Ending the season on a disappointing race is always difficult and I did so in Aix with a very bad race.
The root cause of the situation was likely a combination of too much travel and not enough training, new allergies I was just learning to deal with, and maybe complacency with the distance that led me to not respect the difficulties of the race as much as I should.
Disappointing performances are inevitable in all aspects of your life. Be it in your personal life, at work and in sports, we all have them. In fact, it is what we do after those events that define who we are, not these events themselves.
After Aix, I tossed my training plan, stored my heart rate straps, pace watches and the like and returned to simply enjoying the sport. I ran when I felt like it, biked as I wanted and swim when it felt right. Always training to a plan gets routine and boring for a while and I knew I had to spend time to find the joy of triathlons again…and it didn’t take long. After a few weeks “off”, I decided to join a triathlon club. For many reasons it makes sense in France to join a club from a licensing perspective, a cost perspective and access to facilities but the main reason for me was for the company. Though it’s not the case for all athletes, I’ve always tended to perform better when training in a group than alone and this seemed to make sense at the time. Though I’ll likely write more about triathlons in France and the fantastic triathlon structure circuit present here, the winter was spent with a heavy dose of swimming and running, building speed and cardiovascular strength, then came the spring where cycling came back. Though a minor foot overtraining injury sidelined me for a couple of weeks, I was able to remain quite consistent throughout the winter and spring leading up to Mallorca.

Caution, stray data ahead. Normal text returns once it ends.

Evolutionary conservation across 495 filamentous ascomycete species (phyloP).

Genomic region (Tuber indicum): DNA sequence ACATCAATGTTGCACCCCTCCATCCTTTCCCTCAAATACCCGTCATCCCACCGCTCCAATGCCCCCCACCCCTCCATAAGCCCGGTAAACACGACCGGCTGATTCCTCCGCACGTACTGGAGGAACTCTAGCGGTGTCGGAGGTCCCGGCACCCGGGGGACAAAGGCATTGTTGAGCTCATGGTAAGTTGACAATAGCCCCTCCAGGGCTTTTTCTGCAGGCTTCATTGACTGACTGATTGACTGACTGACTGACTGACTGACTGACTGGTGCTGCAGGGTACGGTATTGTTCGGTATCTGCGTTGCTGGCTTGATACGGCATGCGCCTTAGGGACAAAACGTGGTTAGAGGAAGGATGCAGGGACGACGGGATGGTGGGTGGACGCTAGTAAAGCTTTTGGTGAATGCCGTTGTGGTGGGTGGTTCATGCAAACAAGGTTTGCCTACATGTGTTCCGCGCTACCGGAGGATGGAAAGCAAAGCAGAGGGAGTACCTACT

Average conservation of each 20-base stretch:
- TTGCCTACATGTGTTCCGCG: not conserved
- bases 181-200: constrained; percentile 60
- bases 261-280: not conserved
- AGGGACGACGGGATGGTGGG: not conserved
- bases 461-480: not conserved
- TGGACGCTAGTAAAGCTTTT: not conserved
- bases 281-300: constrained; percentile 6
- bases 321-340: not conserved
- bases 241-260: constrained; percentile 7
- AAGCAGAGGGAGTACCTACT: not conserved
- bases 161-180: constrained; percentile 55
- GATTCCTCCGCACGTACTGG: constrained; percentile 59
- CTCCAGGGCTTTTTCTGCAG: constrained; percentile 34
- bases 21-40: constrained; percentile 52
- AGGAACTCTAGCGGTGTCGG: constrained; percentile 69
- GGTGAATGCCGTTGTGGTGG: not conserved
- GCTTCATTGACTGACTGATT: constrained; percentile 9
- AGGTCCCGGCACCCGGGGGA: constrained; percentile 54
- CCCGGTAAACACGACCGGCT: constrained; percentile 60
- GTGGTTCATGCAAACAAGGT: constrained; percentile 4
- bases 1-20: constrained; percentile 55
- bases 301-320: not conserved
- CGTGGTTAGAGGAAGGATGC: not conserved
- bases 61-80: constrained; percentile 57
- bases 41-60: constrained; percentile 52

In preparation to Mallorca, I signed up for a quick race in Versailles, right off the famous “Chateau de Versailles” appropriately named “Triathlon du Roi” which translates to “The King’s Triathlon”. The sprint, draft legal race was fun and despite a flat at the end of the ride I still managed a very good performance. In and of itself, the performance was not relevant, but the work on the transitions was important and I felt my speed had improved. I was now ready for Mallorca 70.3 the weekend after!
As you approach the island by plane, it does not take much thinking to understand why the course has over 2500 feet of elevation. The beautiful mountains surround the western side of the island and the wind sidesteps into the mainland primarily from the North or South. Alcudia is a small port town north of the Island and about a 45 minute ride from the main Palma airpot. After renting a car that my friends at Nirvana Europe had set up, I met two of my tri-club mates by the beach for a quick dinner and a walk on the beach. We also settled on the bet. The best of the three of us would give me a 30 minute handicap and I would give our other teammate, a 70.3 first-timer a 30 minute handicap. Winner would buy dinner!
My first night was a disaster. I had arrived the Thursday night for a Saturday race and the stress of the race started settling in. Unable to arrive before I knew all the things I had to do before the race, and I was a nervous wreck, feeling a cold coming. We started the next morning with a practice swim in the chilly Mediterranean and I focused on relaxing with long and powerful strokes in the cold sea water. We topped off the morning with a drive through the bike course and a lunch. With packet pick up, a race briefing, an hour bike ride, a short run, stopping by the bike shop to fix an issue (Thanks Bimount Cycles!), dropping the bike in transition and a large pasta dinner, the day was full and I was able to be in bed – and asleep by 10PM.
Races in Europe tend to start later than in the US and the 8:40 start for me was welcome. I was able to wake a little after 6 enjoying 8 hours of sleep and feeling very well – without a cold – when I woke up. After my regular oatmeal breakfast I took my time, setup in transition, stretched, ate a banana, a gel and was ready for the race.
The start of the race is by wave from the beach. With a running start from the sand I had positioned myself to the left hoping to avoid the mass but it would make the swim longer since it was headed right. In hindsight it was probably a mistake and I should have pushed to the right but it did enable me to take it easy. Focusing on relaxed strokes and breathing every 3 strokes, I was very comfortable (perhaps a bit too much so) and finished in slightly less than 34 minutes which was a bit off-pace from my plan.